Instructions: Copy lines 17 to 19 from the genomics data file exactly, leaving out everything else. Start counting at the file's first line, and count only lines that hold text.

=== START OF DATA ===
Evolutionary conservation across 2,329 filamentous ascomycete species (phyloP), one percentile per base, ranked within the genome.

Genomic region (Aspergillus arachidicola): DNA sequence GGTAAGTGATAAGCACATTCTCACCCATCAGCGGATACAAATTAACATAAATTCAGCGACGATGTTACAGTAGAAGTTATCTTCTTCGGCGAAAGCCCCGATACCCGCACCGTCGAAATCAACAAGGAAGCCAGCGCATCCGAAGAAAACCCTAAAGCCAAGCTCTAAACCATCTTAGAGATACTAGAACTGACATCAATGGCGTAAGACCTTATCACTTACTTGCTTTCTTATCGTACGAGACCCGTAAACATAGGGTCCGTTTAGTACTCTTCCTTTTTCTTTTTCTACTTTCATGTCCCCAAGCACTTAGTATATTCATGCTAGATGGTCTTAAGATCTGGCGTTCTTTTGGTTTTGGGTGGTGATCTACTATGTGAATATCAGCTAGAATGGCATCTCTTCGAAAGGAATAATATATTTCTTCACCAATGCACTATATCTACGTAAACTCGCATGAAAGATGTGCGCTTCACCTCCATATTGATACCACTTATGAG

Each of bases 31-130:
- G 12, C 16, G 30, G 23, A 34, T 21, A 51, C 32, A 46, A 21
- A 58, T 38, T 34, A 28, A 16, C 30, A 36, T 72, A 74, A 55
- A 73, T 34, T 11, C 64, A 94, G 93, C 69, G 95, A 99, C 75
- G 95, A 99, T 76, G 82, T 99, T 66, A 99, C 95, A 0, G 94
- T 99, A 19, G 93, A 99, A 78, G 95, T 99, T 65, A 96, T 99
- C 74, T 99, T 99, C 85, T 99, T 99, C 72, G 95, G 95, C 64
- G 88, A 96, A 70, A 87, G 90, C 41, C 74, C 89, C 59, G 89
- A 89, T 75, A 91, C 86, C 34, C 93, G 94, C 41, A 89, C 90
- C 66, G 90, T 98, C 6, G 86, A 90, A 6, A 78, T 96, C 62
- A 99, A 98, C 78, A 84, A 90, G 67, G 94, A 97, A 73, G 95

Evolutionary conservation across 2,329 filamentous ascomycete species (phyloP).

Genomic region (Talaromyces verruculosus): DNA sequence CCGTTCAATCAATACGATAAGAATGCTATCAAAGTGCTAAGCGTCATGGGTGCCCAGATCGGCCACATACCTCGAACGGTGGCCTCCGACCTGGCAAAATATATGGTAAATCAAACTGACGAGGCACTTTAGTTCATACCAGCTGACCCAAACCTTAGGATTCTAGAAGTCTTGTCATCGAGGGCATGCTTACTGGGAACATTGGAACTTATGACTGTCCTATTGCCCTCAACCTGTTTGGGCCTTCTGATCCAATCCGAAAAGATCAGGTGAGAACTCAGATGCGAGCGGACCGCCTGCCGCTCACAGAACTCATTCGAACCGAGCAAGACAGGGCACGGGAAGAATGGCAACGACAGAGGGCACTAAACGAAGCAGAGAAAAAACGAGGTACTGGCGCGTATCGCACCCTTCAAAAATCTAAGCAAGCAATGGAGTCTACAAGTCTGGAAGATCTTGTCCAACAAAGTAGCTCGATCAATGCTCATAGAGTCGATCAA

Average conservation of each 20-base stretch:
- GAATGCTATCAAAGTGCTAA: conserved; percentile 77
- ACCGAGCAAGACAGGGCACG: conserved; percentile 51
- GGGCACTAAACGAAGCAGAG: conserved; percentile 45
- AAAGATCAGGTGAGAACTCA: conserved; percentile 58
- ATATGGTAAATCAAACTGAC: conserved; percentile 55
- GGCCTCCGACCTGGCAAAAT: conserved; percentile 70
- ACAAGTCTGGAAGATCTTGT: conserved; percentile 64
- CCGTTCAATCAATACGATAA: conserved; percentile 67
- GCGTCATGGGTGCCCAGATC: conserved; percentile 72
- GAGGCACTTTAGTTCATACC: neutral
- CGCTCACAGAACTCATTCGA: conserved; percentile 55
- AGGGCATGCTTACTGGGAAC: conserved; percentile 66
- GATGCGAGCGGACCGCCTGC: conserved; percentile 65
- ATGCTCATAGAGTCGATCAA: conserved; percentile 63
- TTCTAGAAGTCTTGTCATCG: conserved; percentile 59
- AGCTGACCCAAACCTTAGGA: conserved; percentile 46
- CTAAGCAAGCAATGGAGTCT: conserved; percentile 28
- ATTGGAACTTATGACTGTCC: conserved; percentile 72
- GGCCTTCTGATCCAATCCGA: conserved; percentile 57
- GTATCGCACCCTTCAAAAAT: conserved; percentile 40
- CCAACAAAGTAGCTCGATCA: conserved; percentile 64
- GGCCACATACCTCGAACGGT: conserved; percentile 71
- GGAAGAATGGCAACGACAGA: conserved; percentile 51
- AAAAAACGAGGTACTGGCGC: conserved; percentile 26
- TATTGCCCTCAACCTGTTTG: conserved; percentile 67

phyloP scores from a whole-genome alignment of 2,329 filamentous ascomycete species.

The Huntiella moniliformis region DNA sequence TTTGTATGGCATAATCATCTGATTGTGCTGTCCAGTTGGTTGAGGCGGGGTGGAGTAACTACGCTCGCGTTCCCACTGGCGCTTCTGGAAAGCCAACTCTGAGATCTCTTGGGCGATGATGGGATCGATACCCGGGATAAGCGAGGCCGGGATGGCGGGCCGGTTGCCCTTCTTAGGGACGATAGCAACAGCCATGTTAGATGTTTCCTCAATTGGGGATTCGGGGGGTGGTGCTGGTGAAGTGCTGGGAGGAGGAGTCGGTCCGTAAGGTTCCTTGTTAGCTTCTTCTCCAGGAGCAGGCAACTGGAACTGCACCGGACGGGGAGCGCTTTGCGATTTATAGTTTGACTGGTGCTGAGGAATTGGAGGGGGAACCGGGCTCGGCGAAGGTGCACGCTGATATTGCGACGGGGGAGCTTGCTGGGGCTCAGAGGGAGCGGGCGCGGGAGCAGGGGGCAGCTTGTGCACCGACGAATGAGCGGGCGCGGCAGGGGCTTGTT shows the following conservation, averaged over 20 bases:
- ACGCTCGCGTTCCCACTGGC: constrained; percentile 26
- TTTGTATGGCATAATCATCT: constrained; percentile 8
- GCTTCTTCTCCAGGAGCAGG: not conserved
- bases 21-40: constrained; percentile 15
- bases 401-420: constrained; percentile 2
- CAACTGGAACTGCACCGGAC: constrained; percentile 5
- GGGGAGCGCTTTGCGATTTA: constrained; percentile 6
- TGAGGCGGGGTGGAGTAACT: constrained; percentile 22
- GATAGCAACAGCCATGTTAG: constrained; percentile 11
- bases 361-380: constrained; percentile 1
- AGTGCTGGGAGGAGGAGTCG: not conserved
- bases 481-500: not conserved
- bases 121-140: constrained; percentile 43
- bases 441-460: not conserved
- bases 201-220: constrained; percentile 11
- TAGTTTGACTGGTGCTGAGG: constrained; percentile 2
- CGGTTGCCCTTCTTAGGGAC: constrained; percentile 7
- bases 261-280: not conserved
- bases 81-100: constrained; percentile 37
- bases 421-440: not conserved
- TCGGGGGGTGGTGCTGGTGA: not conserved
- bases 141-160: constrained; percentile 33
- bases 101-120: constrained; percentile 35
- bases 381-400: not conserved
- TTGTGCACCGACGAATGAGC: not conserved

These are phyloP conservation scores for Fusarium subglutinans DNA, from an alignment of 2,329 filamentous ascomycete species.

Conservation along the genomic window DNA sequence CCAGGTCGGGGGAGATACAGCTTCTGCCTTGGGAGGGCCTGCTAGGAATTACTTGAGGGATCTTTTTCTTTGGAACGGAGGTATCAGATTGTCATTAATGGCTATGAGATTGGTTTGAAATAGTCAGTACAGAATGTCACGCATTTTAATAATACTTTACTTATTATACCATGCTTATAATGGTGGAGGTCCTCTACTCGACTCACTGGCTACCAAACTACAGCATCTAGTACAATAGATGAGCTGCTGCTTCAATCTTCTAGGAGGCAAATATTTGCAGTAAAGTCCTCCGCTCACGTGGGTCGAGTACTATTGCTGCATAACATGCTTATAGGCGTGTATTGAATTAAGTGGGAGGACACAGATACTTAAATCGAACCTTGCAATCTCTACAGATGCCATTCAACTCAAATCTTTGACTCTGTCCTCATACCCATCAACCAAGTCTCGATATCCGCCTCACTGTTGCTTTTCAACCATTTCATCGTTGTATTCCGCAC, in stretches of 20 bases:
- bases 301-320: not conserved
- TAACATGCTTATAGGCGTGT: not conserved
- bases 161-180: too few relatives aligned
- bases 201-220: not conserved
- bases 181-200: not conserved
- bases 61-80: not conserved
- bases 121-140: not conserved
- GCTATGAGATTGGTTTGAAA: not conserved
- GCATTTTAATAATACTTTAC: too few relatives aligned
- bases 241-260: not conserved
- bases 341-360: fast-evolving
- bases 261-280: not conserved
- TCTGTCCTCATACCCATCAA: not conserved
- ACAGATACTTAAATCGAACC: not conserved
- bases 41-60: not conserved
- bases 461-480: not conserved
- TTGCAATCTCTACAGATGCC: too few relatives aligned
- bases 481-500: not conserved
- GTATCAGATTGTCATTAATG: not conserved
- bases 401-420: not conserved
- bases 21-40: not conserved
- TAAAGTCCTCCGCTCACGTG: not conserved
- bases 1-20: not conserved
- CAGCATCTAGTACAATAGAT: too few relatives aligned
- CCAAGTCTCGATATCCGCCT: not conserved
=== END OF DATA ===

- GAATGCTATCAAAGTGCTAA: conserved; percentile 77
- ACCGAGCAAGACAGGGCACG: conserved; percentile 51
- GGGCACTAAACGAAGCAGAG: conserved; percentile 45